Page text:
When Performance is a Mirror


Dear Yoko,

Mothers don’t always ask to be Mothers and dogs scratch any old door to escape dogcatchers or their idea of dogcatchers—but here we are now; we’ve found ourselves Here.

My mother has died and I need a new one.

Yrs truly.

P.S. At the age of 18, before I knew you, before I knew the war, before I knew knew knew, I saw your Cut Piece.

You were in London, sitting on a stage. There was a queue outside the door, all the way down the street, all the famous people brought their own shears in order to snip snip your clothes away, to take your dress home as a souvenir, to remember you by. The flashing lights went off pow pow pow like lightening, like strokes from a belt, contracting and dilating pupils with a fleeting and unconscious violence as the line passed quickly, the fever of possession grew, and all the pretty people with their perfect shears, ravenous, they snip snip snipped you all away.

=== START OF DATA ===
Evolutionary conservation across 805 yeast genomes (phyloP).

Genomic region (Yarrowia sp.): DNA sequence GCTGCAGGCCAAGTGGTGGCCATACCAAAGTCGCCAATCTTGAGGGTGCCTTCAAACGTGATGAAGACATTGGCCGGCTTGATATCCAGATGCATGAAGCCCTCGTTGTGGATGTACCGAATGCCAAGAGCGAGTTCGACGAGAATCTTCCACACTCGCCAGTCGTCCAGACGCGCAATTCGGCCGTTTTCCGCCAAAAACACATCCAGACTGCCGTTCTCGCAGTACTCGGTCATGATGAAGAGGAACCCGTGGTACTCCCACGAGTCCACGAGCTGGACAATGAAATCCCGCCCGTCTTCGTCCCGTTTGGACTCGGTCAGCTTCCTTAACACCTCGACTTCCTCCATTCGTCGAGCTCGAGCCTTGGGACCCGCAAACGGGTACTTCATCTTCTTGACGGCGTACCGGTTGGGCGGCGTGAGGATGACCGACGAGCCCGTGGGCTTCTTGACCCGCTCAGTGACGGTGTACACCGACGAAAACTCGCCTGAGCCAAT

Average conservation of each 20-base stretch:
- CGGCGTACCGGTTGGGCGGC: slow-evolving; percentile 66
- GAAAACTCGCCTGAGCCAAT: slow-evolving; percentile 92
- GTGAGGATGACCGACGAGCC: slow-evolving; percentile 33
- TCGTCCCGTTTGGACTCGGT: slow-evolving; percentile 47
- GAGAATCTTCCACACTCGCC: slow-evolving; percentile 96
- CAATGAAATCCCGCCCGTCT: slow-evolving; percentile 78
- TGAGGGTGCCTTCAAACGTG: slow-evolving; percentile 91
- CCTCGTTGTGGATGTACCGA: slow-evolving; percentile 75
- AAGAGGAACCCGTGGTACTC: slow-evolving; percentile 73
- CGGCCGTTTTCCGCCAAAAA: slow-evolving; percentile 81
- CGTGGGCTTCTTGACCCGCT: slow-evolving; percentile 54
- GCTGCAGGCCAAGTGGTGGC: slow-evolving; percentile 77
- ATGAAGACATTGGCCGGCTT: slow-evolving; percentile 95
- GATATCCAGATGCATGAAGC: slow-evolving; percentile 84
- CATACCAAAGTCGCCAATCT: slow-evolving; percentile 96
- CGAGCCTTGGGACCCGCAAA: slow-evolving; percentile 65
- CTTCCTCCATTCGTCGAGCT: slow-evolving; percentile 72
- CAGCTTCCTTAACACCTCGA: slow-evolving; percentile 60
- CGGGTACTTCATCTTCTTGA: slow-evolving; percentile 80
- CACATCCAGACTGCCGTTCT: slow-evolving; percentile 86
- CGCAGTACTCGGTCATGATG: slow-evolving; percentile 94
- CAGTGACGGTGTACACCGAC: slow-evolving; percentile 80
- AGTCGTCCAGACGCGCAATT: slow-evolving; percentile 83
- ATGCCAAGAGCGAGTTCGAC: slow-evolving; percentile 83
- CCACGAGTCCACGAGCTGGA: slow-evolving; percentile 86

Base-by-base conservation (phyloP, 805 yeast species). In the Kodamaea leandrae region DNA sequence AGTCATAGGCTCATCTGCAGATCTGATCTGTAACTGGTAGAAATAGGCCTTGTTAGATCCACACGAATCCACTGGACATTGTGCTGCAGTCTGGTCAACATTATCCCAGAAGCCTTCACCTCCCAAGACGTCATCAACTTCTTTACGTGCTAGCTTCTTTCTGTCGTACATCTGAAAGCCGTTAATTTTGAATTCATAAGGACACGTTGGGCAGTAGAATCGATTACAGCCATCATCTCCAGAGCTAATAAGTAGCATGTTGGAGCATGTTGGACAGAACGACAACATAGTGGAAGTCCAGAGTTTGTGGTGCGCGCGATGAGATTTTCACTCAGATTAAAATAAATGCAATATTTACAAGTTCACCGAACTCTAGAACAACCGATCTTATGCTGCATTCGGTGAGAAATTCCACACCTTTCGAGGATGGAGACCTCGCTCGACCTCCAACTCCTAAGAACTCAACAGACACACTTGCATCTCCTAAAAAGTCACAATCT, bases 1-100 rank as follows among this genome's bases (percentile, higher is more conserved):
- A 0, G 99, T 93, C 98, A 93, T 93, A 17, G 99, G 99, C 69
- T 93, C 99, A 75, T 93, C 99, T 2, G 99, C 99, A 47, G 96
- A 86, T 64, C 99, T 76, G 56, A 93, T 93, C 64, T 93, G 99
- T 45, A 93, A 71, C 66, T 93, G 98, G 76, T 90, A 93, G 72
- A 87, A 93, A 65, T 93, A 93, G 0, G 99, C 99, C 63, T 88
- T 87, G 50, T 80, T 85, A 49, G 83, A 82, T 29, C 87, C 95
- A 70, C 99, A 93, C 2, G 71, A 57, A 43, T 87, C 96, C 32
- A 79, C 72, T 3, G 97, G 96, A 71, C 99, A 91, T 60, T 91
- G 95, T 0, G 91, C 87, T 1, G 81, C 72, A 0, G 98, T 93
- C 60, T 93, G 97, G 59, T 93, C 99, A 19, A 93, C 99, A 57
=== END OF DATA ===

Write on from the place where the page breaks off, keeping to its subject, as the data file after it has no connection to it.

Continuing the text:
This 18-year-old girl threw up in the alley behind the Tate Museum.

This entry was posted in Participation, Performance, Poetry and tagged , , , , . Bookmark the permalink.

One Response to When Performance is a Mirror

  1. carolinepicard says:

    I was thinking about this piece today–it’s a story I wrote a while ago and, oddly enough, was inspired because of a longer piece of creative writing I’d been working on about Joseph Beuys. Yoko Ono became an intuitive parallel for me, a female pillar complement who, like Beuys, survived the war. He is the Westerner and faced a particular aspect of post-war trauma as a German. Ono faced an entirely different post-war trauma as a young woman in Japan. Both went on to participate directly in the culture of contemporary art and Ono’s “Cut Piece” in particular stays with me as something to chew on. I find it beautiful and terrible all at once, because there will always be a desire to cut and in cutting one fulfills the parameters of the performance. As an artist/writer looking for cultural predecessors, her legacy also seems particularly interesting. Beuys also seemed so invested in ideas about teaching, while being at odds with organized institutions–there is an interesting tension there.

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